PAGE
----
Vertigo describes an unpleasant, spinning sensation when a person is not in motion. It can make them feel unsteady on their feet, and they may need help to remain standing. Many individuals with vertigo find that stress can trigger an attack.

Vertigo and dizziness are common in adults.

Most people experience vertigo for a few seconds, though episodes can last several hours. Vertigo can interfere with a person’s ability to do their job or go about their daily activities.

This article looks at the relationship between stress and vertigo. It also offers tips for coping with symptoms.

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Estimates suggest that around 15–20% of adults experience vertigo or dizziness yearly.

Although stress does not directly cause vertigo, it can trigger symptoms. Vertigo results from a dysfunction in the vestibular system.

The vestibular system helps people maintain their balance and starts in their ears. Tiny hairs in the inner ear detect head movements and send messages to the brain. The brain processes this information to establish which direction a person is facing.

Stress and vertigo interfere with these signals and can make someone feel as if the ground is spinning or moving. Doctors call this vestibular dysfunction.

Learn more about vertigo.

During times of stress, people secrete the hormone cortisol, and their heart and breathing rates increase.

High levels of cortisol corrupt the signals the hairs in the inner ear send to the brain, and the brain interprets them as movement. A person may experience this as a spinning sensation or feel as if they are falling.

Vertigo can be stressful and negatively affect a person’s quality of life. Anxiety and stress can also make someone feel dizzy, and the fear of a vertigo episode can further contribute to stress. Some people notice they experience vertigo more often in times of stress.

Vertigo can happen at any time, but triggers vary. Researchers of a 2023 study involving 121 participants identified several potential triggers, including:

  • not getting enough sleep
  • drinking alcohol
  • drinking caffeinated drinks, including coffee and sodas
  • turning, tilting, or moving the head suddenly
  • bending down
  • having hormonal imbalances
  • having an allergy
  • feeling stressed or anxious
  • having an ear or sinus infection
  • having migraine
  • having Meniere’s disease

Some people experience vertigo while lying down or getting out of bed.

Stress affects people in different ways, but knowing how to manage it may reduce the likelihood of a person experiencing vertigo.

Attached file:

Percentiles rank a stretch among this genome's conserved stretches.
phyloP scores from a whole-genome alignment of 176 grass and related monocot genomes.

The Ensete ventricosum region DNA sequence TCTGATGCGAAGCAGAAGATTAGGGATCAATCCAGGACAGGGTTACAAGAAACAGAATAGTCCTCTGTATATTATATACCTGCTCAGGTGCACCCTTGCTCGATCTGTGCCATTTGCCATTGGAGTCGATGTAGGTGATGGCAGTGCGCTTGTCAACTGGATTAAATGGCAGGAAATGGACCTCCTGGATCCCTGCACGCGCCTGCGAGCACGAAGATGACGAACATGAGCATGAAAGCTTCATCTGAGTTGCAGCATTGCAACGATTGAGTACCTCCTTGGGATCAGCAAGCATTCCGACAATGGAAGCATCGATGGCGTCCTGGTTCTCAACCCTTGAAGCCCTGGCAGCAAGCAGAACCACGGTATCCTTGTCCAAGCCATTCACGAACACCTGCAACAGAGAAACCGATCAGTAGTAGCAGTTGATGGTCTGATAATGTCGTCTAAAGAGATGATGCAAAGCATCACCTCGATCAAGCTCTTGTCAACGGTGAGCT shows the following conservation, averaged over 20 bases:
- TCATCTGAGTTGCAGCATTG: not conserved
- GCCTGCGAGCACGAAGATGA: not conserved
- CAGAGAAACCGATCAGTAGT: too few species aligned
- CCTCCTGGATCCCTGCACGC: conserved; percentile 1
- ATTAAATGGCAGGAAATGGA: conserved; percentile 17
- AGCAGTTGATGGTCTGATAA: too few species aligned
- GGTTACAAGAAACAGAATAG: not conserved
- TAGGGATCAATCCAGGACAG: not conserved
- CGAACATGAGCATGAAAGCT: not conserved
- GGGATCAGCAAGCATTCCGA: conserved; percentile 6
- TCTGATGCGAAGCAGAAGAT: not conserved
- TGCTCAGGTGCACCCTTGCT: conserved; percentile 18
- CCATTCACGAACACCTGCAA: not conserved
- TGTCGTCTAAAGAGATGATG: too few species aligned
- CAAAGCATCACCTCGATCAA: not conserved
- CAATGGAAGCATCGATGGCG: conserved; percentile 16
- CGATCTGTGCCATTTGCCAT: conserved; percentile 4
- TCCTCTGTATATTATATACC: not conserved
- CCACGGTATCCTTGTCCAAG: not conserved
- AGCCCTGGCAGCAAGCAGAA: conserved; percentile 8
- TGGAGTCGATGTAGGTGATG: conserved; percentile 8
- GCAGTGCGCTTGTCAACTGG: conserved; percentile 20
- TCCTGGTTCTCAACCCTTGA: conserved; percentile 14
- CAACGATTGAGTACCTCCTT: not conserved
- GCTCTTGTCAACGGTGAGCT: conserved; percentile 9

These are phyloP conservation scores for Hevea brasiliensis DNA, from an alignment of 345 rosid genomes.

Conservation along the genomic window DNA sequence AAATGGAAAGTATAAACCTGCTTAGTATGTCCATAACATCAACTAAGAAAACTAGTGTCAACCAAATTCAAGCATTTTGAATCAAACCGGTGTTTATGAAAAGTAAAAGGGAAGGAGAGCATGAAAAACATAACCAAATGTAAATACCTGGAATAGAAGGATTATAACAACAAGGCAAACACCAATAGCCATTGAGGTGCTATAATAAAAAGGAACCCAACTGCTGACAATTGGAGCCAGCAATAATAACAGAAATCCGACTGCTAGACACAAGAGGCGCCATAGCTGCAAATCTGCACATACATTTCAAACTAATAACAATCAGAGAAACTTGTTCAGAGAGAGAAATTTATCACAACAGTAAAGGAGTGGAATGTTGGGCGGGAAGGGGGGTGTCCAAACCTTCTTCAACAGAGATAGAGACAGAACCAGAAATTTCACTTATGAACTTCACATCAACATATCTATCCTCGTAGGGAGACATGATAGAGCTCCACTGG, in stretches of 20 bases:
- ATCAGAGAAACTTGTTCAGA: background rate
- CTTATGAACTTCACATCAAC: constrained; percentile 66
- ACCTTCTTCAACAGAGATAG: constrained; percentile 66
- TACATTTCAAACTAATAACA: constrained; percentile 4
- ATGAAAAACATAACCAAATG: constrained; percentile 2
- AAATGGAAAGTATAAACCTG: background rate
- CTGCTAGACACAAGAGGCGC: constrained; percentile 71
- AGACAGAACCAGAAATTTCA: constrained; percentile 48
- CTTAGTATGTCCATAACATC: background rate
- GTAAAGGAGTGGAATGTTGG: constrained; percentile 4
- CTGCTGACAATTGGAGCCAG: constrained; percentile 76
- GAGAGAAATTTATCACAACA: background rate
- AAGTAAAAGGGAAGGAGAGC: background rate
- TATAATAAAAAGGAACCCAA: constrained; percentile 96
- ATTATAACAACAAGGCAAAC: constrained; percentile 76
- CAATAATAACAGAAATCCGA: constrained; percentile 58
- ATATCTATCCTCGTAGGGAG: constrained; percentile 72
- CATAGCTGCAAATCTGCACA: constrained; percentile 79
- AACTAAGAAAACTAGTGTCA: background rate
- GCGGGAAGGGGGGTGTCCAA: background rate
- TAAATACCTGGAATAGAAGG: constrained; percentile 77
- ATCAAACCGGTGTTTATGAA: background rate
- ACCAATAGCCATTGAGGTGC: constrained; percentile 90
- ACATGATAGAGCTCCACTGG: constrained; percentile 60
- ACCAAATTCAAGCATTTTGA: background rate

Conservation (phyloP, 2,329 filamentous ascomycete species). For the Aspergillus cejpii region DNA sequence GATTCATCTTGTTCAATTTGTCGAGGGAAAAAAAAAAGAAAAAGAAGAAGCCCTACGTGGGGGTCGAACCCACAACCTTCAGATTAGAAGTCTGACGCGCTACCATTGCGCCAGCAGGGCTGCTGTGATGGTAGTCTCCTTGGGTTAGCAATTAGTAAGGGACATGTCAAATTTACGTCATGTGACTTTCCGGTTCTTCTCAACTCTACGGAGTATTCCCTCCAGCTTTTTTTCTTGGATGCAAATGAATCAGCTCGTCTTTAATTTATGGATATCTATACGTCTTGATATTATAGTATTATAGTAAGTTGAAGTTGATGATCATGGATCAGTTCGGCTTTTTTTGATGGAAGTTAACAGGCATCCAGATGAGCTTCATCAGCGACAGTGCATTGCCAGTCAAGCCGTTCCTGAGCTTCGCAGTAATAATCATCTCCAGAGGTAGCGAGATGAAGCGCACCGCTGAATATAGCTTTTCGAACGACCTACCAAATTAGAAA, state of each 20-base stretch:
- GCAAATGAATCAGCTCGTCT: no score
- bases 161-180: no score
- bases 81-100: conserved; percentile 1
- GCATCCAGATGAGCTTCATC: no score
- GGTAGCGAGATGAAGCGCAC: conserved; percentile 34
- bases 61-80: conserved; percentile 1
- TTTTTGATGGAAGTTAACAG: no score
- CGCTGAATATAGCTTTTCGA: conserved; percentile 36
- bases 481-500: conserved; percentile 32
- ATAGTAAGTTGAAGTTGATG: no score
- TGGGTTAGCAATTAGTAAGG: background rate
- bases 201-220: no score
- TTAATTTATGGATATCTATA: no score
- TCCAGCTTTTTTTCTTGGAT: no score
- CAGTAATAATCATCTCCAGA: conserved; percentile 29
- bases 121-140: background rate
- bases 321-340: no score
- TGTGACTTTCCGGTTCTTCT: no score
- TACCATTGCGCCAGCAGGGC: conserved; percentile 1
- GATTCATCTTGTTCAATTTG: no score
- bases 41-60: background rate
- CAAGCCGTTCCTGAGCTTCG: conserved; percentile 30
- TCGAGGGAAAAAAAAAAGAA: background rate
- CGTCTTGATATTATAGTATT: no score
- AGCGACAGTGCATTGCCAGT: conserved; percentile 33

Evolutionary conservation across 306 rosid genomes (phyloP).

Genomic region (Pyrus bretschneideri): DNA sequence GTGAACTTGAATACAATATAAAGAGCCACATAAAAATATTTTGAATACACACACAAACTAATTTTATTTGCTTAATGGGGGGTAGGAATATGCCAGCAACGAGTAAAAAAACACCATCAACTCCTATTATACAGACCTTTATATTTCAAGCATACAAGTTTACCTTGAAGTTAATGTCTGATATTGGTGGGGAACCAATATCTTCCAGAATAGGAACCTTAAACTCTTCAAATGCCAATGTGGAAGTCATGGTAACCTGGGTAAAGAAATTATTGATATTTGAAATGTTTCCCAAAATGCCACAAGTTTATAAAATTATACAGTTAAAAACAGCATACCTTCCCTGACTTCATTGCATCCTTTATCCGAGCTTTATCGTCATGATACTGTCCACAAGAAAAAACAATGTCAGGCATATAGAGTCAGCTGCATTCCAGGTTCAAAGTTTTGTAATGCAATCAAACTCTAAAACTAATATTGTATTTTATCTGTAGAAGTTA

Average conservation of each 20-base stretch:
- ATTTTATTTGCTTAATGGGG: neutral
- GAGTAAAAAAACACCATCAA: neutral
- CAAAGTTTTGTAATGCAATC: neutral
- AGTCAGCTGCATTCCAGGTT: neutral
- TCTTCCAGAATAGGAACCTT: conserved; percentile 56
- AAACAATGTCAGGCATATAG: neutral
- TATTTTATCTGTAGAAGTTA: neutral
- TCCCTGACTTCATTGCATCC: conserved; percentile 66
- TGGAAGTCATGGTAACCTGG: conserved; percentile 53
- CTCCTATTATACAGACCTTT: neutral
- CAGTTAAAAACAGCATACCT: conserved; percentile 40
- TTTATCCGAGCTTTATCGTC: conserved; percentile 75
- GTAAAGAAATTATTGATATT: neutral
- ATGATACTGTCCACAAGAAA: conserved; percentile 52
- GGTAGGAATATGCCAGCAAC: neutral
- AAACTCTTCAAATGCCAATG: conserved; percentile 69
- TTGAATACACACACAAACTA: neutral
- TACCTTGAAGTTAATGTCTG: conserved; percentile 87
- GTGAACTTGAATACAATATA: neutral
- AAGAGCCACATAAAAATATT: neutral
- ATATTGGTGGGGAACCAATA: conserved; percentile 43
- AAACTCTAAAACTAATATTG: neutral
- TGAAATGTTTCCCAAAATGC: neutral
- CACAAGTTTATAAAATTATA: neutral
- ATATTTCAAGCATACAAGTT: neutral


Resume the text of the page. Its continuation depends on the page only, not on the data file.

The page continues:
Not all coping strategies work for everyone. It may help to try different coping techniques.

Learning how the body responds to stress may help a person identify when to implement coping strategies. For example, some people may experience headaches or clench their teeth during periods of high stress.

A person can try the following to promote relaxation and reduce the risk of vertigo attacks:

  • meditation
  • breathing exercises
  • gentle stretching, such as pilates or yoga
  • going for a walk
  • eating nutritious food, including lots of lean protein, fruit, vegetables, and whole grains
  • limiting alcohol
  • limiting caffeine
  • daily exercise
  • getting enough sleep

Many people find that talking about their concerns with others helps. Sharing feelings with close friends or family can make coping easier during stressful moments.

Vertigo can last for just a few seconds or continue for hours. During an episode, a person is at increased risk of falling, so sitting down or lying in a quiet, dark room reduces the risk of accidental injuries.

Sudden head movements can trigger an attack, so people with vertigo need to try to move their heads slowly and carefully.

Doctors may also recommend exercises to clear deposits from the inner ear that may contribute to vertigo episodes. These include head rotation maneuvers such as the Epley maneuver.

Another option is performing vestibular rehabilitation exercises. These exercises retrain a person’s brain, teaching them how to respond to visual and movement clues, such as eye movements, head movements, bending down, and gaze stabilization exercises.

Doctors may also prescribe medications, such as antihistamines, to relieve a person’s symptoms.

Additionally, avoiding triggers can help prevent vertigo episodes.

Vertigo can be a symptom of other illnesses, so people experiencing regular or prolonged episodes can consult a doctor.

If stress is triggering the symptoms, mental health care professionals may recommend therapy or counseling to help a person cope.

If someone has vertigo with chest pain, breathing difficulties, seizures, or fainting, they need to seek emergency medical care.

Vertigo is the unpleasant sensation that the world is spinning or moving randomly. Stress can make people feel dizzy and trigger the symptoms of vertigo.

Learning how to manage stress can help reduce the likelihood of a vertigo episode. Various relaxation techniques may help relieve symptoms and prevent attacks. Doctors may also prescribe medications to treat vertigo.

Many people with vertigo also benefit from vestibular rehabilitation exercises such as the Epley maneuver. After learning these exercises, people can perform them in their own homes.